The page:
State Rep. Steve Marino, whose name surfaced repeatedly at the Larry Inman bribery trial in Lansing, has engaged in a host of political shenanigans throughout his political career, all the way back to, well, to 2014 when he was first elected at age 25.
The young Republican from Macomb County raised suspicions that he was allegedly involved in Rep. Inman’s scheme to pocket $10,000—perhaps as much as $30,000—in campaign contributions in exchange for voting to maintain the state’s prevailing wage law. Testimony suggested that Marino allegedly was keeping a tally of planned money exchanges as 12 House Republicans were targeted in 2018 by the carpenters union for an infusion of campaign bucks as an incentive to preserve the law.
During the trial, investigators tried to subpoena Marino to force him to testify. But they couldn’t find him. The FBI tried to interview him but he reportedly “made himself unavailable” and stopped returning the bureau’s phone calls. Inman, a Grand Rapids Republican, was saved by a deadlocked jury, though prosecutors may try him again. Marino is the guy who got away. Scot free.
A strange path into politics
Yet, Marino’s story of strange and sometimes sleazy politics took several twists and turns before that futile attempt to serve him with a subpoena.
The Harrison Township Republican decided in 2013, for God knows what reason, to pursue a career in politics. At that point, since he had first become a registered voter five years earlier, Marino had cast a ballot in just three of 13 elections. Among those he missed were the 2008 and 2010 general elections and the presidential primary of 2012.
Marino ran for county commissioner and caught a break. His challenger in the August 2014 GOP primary died in June, early enough so his name could be removed from the ballot, leaving Marino unopposed for the nomination. He won the general election that fall by tacitly inserting into the campaign the sudden death of the wife of his Democratic competitor, a tragedy years earlier that led to personal bankruptcy for the candidate.
Based on his campaign resume, Marino was an apparently self-employed political consultant (with no political experience) who specialized in assisting candidates with completion of their campaign finance reports. During the campaign, the county fined Marino for failing to file his campaign finance report on time.
Marino – enforcer of integrity?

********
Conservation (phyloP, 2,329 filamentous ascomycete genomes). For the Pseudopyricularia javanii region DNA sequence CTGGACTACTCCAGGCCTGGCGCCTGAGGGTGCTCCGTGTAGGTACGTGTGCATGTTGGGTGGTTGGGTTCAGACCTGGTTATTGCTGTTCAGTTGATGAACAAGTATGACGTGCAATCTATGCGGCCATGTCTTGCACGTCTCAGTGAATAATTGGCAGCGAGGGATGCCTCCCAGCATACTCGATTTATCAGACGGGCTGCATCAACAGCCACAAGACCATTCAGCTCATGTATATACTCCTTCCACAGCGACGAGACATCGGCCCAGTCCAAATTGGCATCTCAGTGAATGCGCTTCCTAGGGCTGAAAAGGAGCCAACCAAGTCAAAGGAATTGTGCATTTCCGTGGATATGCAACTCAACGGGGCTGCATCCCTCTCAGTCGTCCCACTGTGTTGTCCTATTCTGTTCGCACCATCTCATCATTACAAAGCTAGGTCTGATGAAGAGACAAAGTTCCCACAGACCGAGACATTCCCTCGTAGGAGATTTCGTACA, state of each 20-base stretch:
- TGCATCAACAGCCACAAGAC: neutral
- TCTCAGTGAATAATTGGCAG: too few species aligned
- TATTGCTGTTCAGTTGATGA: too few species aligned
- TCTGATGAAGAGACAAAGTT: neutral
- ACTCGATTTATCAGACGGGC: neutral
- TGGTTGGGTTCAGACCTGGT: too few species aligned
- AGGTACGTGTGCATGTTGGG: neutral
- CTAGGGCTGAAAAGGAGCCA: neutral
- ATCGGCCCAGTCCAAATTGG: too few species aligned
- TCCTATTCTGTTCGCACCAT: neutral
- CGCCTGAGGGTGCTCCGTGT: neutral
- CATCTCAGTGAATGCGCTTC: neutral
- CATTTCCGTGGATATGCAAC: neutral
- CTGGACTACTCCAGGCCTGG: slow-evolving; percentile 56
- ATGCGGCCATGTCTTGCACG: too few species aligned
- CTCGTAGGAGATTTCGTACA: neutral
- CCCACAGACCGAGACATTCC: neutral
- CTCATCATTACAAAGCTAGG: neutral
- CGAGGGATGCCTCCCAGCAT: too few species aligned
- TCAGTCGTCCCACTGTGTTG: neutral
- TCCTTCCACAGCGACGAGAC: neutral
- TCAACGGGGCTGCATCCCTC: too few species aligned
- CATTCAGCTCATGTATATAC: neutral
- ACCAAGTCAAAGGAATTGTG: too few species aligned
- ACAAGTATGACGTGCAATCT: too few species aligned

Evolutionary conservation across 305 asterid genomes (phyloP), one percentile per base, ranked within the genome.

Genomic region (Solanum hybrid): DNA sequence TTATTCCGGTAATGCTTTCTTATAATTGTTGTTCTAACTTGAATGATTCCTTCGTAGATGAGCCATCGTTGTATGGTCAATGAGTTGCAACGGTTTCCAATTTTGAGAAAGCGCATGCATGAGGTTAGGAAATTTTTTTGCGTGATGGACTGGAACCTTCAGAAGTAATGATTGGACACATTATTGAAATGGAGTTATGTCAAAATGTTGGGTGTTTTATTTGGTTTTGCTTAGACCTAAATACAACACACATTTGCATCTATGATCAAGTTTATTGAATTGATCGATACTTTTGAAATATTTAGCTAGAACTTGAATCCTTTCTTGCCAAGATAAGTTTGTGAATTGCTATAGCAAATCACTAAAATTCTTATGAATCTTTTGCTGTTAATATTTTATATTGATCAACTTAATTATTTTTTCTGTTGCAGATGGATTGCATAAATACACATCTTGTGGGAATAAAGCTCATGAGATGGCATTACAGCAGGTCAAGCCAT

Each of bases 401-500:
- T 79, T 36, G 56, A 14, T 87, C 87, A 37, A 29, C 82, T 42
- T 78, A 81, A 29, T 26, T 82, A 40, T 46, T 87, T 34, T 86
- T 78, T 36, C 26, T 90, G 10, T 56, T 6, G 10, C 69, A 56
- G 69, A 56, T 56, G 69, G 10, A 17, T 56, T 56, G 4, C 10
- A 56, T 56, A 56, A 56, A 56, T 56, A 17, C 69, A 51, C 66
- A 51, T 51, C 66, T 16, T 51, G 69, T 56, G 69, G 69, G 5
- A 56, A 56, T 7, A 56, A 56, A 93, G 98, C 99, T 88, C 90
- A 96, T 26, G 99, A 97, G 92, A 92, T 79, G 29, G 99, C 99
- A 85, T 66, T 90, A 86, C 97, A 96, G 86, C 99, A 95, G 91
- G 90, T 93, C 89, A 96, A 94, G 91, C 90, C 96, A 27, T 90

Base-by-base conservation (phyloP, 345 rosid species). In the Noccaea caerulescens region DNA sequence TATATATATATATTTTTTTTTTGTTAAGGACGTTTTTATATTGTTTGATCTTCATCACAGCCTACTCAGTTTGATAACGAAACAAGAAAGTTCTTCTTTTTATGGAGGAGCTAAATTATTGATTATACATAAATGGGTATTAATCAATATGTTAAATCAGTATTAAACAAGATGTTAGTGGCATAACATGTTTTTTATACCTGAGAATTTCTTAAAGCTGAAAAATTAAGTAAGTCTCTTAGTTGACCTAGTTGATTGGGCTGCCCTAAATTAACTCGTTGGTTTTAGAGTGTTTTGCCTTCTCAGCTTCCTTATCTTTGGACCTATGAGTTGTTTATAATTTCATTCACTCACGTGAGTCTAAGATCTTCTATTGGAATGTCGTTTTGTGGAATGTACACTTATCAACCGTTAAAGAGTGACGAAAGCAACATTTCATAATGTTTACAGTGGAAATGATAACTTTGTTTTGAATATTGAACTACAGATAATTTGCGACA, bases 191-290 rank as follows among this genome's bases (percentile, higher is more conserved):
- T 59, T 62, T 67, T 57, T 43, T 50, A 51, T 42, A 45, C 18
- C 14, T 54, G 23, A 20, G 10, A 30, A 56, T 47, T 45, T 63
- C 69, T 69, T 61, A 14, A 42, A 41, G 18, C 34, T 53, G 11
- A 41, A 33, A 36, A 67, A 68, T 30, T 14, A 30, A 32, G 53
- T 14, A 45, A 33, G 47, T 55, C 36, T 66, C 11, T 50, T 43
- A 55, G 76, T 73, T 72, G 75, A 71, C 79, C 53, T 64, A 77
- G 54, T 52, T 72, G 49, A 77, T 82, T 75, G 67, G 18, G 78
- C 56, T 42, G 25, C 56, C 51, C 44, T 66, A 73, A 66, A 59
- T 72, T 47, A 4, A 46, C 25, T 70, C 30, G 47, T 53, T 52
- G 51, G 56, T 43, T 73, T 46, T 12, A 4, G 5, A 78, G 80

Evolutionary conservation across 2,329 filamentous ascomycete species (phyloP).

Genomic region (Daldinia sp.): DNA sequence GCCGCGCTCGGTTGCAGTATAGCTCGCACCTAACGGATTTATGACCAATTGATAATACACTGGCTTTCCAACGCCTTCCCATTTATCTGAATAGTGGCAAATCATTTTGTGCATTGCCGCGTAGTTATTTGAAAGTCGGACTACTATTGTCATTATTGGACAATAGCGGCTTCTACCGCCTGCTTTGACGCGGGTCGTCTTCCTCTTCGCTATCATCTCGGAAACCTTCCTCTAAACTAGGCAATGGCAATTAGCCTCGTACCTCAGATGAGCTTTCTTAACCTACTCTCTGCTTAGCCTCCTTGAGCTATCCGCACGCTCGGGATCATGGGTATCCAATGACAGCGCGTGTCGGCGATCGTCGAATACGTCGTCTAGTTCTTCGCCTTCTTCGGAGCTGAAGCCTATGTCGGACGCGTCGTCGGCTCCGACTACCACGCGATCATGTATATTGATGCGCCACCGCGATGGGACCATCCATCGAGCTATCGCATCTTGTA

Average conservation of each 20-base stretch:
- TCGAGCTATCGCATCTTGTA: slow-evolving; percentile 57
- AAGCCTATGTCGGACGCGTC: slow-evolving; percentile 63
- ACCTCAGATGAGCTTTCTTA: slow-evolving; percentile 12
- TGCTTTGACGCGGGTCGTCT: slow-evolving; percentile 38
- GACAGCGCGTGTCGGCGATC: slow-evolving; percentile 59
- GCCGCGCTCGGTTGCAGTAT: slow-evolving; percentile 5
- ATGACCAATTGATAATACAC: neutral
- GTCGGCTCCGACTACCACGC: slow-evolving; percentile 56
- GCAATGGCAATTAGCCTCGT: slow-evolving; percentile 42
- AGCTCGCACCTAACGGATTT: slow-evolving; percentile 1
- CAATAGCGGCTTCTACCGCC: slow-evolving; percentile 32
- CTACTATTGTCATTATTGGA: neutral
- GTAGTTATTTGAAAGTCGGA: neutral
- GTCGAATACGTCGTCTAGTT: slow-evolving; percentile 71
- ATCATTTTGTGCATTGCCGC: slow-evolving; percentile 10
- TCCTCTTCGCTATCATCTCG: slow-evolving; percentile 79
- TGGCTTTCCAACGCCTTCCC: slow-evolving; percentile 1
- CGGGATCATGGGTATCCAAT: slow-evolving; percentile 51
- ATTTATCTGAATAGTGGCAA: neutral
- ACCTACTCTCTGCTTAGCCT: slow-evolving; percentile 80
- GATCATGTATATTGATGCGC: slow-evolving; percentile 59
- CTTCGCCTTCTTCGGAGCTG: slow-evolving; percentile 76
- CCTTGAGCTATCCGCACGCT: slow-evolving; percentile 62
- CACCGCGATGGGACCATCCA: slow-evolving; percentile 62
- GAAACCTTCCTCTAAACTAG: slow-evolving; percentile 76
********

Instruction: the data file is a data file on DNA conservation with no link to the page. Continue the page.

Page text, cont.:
When the commissioners were sworn into office in January 2015, they elected Marino as their Sergeant-At-Arms. That’s the guy who is supposed to keep everything orderly and proper during meetings of the Board of Commissioners. Steve Marino – enforcer of integrity in Macomb County government.
Things got a lot more shady when Marino quickly decided that he needed a promotion. In February 2016, he announced his candidacy for state House in a highly competitive, nearly 50-50 district.
That’s when Marino, then a 27-year-old lobbyist, became infamous in Michigan politics. Democrat “trackers” secretly taped Marino’s remarks to small groups of constituents and supporters at informal coffee klatch events that summer.
The tapes made public by the Democrat Party caught Marino saying: U.S. corporations should take advantage of overseas child labor laws in factories that employ kids 10 to 12 years old; the Social Security eligibility age should be raised to 75; outsourcing jobs to China is an effective means for corporations to avoid paying American wage rates; as a lobbyist, he paid big bar tabs racked up by state legislators and, that he engaged in a ploy to avoid paying part of his property tax bill on the lakefront home he bought from his father.
When the media grabbed ahold of the story, Marino backpedaled furiously. He recanted the story about buying booze for lawmakers, shamelessly saying he made it all up.
The liberal website Eclectablog concluded that Marino is either, “a sleazy lobbyist, a tax cheat, or an unmitigated liar. Or maybe all of the above.”
It seemed that things couldn’t get worse for Marino. But they did.
Indicted drug dealer to host his fundraiser
He announced an October campaign fundraiser at the home of his neighbor, Dr. Jennifer Franklin, though the invitations didn’t mention that she had been indicted by the feds as part of a drug ring that pedaled addictive pain killers such as Oxycodone.
Marino tried to spin the story when Franklin’s background became public, but in the end he cancelled the event. Months later, Franklin pleaded guilty in federal court to using her authority as a physician to help sell more than $2 million in pain pills on the street.
The political situation became so bad, Republican leaders in Lansing and pro-GOP lobbyists were ready to cut the cord on the self-destructive Marino, though his district was a high priority for the party.
Still, on Election Day in November 2016 Marino easily won election in the 24th House District (Harrison Township and parts of Clinton and Macomb townships), over a well-known Democrat county commissioner. Straight-ticket voting and the pro-Donald Trump furor, especially in that area of Macomb County, certainly played a major factor. He won re-election to the House by an identical margin in 2018.
To this day, it seems a safe bet that many of Marino’s constituents are entirely unaware of his path to that House seat or his recent ties to the Inman bribery scandal. Maybe some know him from his outrageous dog-and-pony show in 2017 when he introduced a package of bills to toughen ethics rules for legislators.
For others, in the wake of all the Macomb County political corruption unearthed in recent years, perhaps Marino is accepted as a chip off the old block.
A freelance writer from Macomb County, was the political reporter at The Macomb Daily for nearly 30 years. At the Daily he earned 50 journalism awards and in 2014 he was named by Politico as one of the “Media Stars” in seven political battleground states. He can be reached at [email protected]